Commenting on the Atlas Minister Coveney said "Ireland has now taken the lead in the debate on discards and this Atlas will inform the process to achieve real change and a significant reduction in discarding within the new Common Fisheries Policy". Minister Coveney emphasised that "discarding is an EU wide issue, not just an Irish issue. While the Atlas highlights discarding in the Irish fleet, all Member States fishing these stocks, do so at the same time, using similar gears and under the same market conditions. While there may be some differences, overall the discard trends will be similar for all".

In calling for all Member States to publish their figures, the Minister said "I have consistently said that discarding is a complex issue and the debate must be informed by all the scientific facts, so we can better understand the issues and identify potential solutions". The information provided in the Atlas is based on information that is collected by all Member States. However, the international data has not been compiled into an Atlas format. Minister Coveney said " It is only when the full extent of the available international data are compiled can we collectively make informed decisions on a coherent EU wide discard policy, underpinned by a focussed suite of measures to significantly reduce and ultimately eliminate discards. The information contained in the Atlas re-enforces my long held view that we need to tackle the discard problem on a stock by stock and fishery by fishery basis, and not by a blunt simplistic blanket ban which will be difficult to enforce".

The Atlas states that in a review of world discarding, the UN noted that the northeast Atlantic has the second highest discard level in the world, estimated to be 1.3 million tonnes, the majority being attributed to EU fisheries. The extent of discarding varies and where international data are available, the picture is mixed. In the Celtic Sea, international discarding of haddock was 12,400 tonnes (56% by weight) in 2010. In the Irish Sea; an average discard rate of 30% for haddock associated with Irish vessels is in line with other countries. However, there are cases where Ireland makes a very minor contribution to overall international discarding; for example in 2010, 1,183t of Cod was discarded in the North West fishery (area Via), yet Ireland contributed to less than 1% of this.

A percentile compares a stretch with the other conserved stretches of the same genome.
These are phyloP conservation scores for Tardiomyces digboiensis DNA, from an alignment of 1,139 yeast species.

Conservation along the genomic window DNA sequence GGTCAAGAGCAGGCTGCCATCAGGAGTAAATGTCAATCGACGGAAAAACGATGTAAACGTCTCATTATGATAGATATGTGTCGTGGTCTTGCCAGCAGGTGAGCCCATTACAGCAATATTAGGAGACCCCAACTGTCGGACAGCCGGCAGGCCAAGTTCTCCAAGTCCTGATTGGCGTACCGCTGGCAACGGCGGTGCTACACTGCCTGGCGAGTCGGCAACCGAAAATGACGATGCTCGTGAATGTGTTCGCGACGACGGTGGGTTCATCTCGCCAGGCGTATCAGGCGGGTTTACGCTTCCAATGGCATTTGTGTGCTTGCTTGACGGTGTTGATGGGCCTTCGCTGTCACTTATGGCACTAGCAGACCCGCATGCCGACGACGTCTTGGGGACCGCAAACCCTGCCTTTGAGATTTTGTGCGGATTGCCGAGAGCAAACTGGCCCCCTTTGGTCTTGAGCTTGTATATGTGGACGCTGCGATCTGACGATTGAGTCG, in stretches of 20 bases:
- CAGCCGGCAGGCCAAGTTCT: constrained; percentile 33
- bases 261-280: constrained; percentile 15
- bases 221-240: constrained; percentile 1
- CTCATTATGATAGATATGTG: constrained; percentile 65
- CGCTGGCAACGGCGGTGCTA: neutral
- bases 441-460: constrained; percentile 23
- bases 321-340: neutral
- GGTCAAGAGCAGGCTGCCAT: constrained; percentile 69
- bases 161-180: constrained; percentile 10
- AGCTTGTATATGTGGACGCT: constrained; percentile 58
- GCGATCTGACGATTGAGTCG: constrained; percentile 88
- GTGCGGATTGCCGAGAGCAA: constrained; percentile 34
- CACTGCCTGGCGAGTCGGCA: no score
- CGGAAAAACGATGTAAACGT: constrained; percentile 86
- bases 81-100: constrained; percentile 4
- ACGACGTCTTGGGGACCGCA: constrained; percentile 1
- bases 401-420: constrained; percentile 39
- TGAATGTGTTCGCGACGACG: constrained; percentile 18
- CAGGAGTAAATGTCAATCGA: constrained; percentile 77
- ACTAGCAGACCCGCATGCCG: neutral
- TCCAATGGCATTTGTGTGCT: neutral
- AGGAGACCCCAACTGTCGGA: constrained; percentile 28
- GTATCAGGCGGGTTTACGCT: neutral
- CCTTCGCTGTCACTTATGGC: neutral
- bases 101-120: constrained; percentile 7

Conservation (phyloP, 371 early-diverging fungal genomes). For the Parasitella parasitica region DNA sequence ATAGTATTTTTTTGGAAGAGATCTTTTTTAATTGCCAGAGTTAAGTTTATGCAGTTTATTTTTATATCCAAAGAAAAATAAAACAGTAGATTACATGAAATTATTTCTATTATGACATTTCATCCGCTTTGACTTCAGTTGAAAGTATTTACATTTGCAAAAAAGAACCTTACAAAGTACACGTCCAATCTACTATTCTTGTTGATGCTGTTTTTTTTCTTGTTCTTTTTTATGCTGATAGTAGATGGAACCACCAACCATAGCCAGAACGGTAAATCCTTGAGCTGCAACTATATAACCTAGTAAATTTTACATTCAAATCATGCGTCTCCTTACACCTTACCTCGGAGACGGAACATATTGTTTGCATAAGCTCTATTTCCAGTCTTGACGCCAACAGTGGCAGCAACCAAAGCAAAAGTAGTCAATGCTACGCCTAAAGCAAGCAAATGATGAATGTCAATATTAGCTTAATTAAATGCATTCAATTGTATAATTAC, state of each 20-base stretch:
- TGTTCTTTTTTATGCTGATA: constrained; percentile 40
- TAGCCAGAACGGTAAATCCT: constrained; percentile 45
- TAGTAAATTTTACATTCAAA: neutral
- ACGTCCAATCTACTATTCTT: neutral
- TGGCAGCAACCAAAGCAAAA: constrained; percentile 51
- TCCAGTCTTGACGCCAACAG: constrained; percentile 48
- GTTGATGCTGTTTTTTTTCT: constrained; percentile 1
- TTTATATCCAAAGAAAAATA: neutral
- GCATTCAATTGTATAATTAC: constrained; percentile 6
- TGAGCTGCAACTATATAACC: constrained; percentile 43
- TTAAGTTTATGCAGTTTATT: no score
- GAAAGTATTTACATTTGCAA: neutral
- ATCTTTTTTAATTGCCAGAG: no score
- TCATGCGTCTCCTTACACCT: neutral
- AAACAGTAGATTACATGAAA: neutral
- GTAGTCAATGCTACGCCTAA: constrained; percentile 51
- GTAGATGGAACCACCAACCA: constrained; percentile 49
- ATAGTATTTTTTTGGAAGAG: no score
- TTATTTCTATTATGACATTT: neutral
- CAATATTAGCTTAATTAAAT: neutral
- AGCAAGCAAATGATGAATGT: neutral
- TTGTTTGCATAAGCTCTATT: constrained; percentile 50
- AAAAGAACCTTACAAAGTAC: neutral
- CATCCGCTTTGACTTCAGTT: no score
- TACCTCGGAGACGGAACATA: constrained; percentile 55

Minister Coveney said that "I want to commend the Irish industry in their decision to support this project, and acknowledge that they have already been pro-active in bringing forward proposals to reduce discarding of, Cod, Haddock and Whiting in the Celtic Sea. I intend to build on this good work by asking the Irish Fisheries Science Research Partnership (IFSRP) to look at the matter in light of the new Atlas information and explore the possibility of coming forward with further ambitious discard mitigation measure. It is only by this type of cross industry co-operation that a comprehensive set of proposals for dealing with the EU wide discarding problem can be designed and implemented, and I call on other Member States to follow the Irish lead and publish the full details of their discards so that our common goal for the elimination of discards can be realised."

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Royal National Lifeboat Institute (RNLI) in Ireland Information